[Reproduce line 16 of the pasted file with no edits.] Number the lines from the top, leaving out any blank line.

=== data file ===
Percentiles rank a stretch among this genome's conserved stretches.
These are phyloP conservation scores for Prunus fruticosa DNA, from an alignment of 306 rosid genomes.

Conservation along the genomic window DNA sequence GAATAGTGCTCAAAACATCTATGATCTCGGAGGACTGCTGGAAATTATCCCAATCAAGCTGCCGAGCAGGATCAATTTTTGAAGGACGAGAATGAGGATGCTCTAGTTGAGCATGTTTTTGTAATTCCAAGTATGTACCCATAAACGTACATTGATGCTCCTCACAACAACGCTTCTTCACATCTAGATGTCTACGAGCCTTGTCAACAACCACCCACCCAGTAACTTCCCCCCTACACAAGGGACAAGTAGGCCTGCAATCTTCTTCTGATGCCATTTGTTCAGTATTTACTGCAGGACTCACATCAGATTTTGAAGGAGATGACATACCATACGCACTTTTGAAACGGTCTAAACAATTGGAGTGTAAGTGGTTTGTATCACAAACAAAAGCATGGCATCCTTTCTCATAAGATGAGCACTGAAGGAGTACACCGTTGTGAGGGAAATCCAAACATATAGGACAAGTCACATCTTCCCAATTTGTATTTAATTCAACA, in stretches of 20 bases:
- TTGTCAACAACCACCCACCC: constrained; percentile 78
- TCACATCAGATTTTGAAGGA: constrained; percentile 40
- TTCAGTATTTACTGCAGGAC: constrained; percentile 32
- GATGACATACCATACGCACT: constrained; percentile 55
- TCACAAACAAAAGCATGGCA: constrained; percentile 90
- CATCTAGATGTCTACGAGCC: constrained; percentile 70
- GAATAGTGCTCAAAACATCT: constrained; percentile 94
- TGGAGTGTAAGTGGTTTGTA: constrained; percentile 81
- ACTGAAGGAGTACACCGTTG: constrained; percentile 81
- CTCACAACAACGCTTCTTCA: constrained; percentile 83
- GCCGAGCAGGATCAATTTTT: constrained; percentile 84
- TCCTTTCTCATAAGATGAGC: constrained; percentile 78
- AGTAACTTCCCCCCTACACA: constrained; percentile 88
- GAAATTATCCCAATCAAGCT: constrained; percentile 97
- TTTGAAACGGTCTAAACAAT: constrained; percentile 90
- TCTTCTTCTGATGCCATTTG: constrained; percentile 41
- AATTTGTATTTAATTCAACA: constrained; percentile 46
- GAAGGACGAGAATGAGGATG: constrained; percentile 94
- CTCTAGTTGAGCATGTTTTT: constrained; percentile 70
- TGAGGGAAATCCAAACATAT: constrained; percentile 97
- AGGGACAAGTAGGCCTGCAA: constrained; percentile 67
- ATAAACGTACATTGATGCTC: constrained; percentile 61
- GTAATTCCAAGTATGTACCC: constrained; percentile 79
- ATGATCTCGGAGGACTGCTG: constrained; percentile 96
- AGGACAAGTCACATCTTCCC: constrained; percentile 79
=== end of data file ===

- AGTAACTTCCCCCCTACACA: constrained; percentile 88